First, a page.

This article was original posted on The American Prospect:
Last week, over 8,000 people lined up to be treated by medical volunteers at the Forum stadium in Inglewood, California. It was a rare moment of visibility for the hidden faces of the health-care debate — the 46 million Americans without health insurance, who have largely been obscured by the rage and fear expressed at town hall meetings and rallies. The majority are nonwhite and live in segregated neighborhoods without access to quality health care. It was the first time the organization, Remote Area Medical, had arranged this kind of an event in an urban area, the teeming crowds a reminder of the ongoing health-care crisis plaguing people of color. "This need has existed in this country for decades and decades," RAM founder Ed Brock told the Associated Press. "The people coming here are here because they are in pain."
They are in pain because of an inadequate health-care system exacerbated by the ongoing legacy of racial segregation, which limits access to quality care. "Segregation is still a profound problem in the United States," says Brian Smedley, a health-care expert with the Center for Joint Political and Economic Studies. "We've made a lot of progress in the past 50 years, [but] in many U.S. cities, we have segregation levels that are not far below apartheid South Africa."
That ongoing de-facto segregation has a profound effect on the quality of care to which people of color — insured or otherwise — have access. While the health-care bills being debated in Congress would expand access to and quality of care for people of color, ultimately racial health disparities can't be eliminated without better distribution of health resources. That doesn't just mean more and better primary-care providers in minority neighborhoods; it also means environmentally safe living conditions, access to fresh and healthy foods, and safer and more exercise-friendly neighborhoods.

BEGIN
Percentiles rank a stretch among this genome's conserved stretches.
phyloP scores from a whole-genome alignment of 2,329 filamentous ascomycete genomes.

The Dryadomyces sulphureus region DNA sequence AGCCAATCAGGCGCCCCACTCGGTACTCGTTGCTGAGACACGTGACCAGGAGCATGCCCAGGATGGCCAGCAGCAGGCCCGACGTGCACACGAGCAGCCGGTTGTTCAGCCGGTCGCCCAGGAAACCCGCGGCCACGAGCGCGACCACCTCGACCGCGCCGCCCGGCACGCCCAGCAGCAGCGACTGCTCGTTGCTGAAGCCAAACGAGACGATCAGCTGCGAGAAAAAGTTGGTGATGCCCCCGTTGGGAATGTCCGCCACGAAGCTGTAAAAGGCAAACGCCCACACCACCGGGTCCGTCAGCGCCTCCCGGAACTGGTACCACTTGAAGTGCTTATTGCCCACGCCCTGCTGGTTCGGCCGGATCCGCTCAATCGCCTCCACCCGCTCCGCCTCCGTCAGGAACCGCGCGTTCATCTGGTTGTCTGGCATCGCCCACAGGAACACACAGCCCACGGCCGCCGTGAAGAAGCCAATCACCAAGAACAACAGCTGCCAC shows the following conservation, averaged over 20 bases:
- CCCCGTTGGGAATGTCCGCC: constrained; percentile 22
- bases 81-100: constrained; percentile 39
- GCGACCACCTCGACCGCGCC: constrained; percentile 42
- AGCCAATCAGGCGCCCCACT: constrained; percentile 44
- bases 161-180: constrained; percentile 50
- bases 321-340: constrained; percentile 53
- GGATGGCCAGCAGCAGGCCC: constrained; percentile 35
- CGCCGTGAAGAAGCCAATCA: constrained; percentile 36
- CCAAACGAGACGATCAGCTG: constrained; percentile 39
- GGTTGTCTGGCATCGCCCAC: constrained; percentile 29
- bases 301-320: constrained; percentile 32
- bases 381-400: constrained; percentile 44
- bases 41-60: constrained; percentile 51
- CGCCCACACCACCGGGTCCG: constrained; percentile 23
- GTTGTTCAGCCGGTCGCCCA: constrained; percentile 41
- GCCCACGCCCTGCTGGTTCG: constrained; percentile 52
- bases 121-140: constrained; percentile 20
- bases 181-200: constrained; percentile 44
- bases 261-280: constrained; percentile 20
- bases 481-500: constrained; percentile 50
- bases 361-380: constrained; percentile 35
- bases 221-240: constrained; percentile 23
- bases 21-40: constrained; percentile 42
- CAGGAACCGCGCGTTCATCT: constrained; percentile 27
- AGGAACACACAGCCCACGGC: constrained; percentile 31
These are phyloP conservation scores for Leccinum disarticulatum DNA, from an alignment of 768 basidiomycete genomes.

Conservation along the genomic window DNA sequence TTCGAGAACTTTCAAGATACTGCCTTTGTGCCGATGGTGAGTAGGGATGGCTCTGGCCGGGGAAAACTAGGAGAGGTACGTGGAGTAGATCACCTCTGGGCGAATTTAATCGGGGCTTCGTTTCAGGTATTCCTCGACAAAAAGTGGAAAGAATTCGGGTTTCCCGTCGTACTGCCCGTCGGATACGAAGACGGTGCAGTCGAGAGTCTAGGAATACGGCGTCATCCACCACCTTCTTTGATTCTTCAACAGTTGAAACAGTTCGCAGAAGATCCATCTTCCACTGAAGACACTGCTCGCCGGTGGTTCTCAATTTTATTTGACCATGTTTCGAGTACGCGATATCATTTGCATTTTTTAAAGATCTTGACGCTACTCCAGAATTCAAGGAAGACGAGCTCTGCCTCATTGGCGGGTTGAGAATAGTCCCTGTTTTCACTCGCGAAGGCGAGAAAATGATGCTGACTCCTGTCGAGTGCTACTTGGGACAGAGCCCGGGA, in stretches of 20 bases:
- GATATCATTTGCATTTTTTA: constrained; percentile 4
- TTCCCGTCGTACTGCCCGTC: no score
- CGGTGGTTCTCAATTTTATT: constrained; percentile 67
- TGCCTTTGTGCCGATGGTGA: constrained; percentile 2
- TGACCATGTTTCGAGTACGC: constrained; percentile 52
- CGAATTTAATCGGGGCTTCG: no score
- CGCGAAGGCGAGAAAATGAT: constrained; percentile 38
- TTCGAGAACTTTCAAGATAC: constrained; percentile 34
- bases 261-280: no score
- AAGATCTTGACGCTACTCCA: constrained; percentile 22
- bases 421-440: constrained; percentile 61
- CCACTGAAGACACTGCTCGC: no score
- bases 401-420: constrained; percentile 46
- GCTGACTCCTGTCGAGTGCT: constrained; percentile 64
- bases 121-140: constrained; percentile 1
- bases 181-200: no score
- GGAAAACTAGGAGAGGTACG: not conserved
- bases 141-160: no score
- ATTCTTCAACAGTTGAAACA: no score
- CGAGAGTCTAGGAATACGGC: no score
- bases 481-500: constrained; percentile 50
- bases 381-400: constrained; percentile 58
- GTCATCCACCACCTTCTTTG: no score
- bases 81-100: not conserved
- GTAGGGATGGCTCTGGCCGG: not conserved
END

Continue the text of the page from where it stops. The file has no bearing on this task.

Racial disparities related to health care can be broken down into two categories: access and outcomes. Nonwhites are 52 percent of the uninsured population, the largest proportion of which is Hispanic, at 30 percent — but those numbers don't tell the whole story about access. Even when people of color are covered, their access to quality care is diminished heavily by ongoing segregation and poverty; in nonwhite neighborhoods, it's simply harder to find a primary provider than it is in white neighborhoods. The facilities that exist are often of lower quality and lack the resources institutions located in primarily white areas have.
What this means is that even when minorities are covered by health insurance, they're less likely to have quality care and less able to afford the associated out-of-pocket expenses — and the results are staggering. Children born to black women are more than twice as likely to die within their first year of life as are children born to white women. This disparity is unaffected by income or education level. According to the Kaiser Family Foundation, the mortality rate for infants of college-educated black women is 11.5 deaths for 1,000 live births, more than twice that for infants of similarly educated white women, 4.2 for 1,000 live births.
It's not just infant mortality. According to a 2004 analysis published in the American Journal of Public Health, if the mortality rate of blacks had been the same as that of whites between 1991 and 2000, 880,000 deaths could have been avoided. People of color are more likely to suffer and die from chronic diseases such as diabetes, cancer, and cardiovascular disease, they're less likely to get the kinds of life-saving treatments that whites get, and they're more likely to receive the kinds of treatments you would avoid if you could — such as limb amputation for diabetes.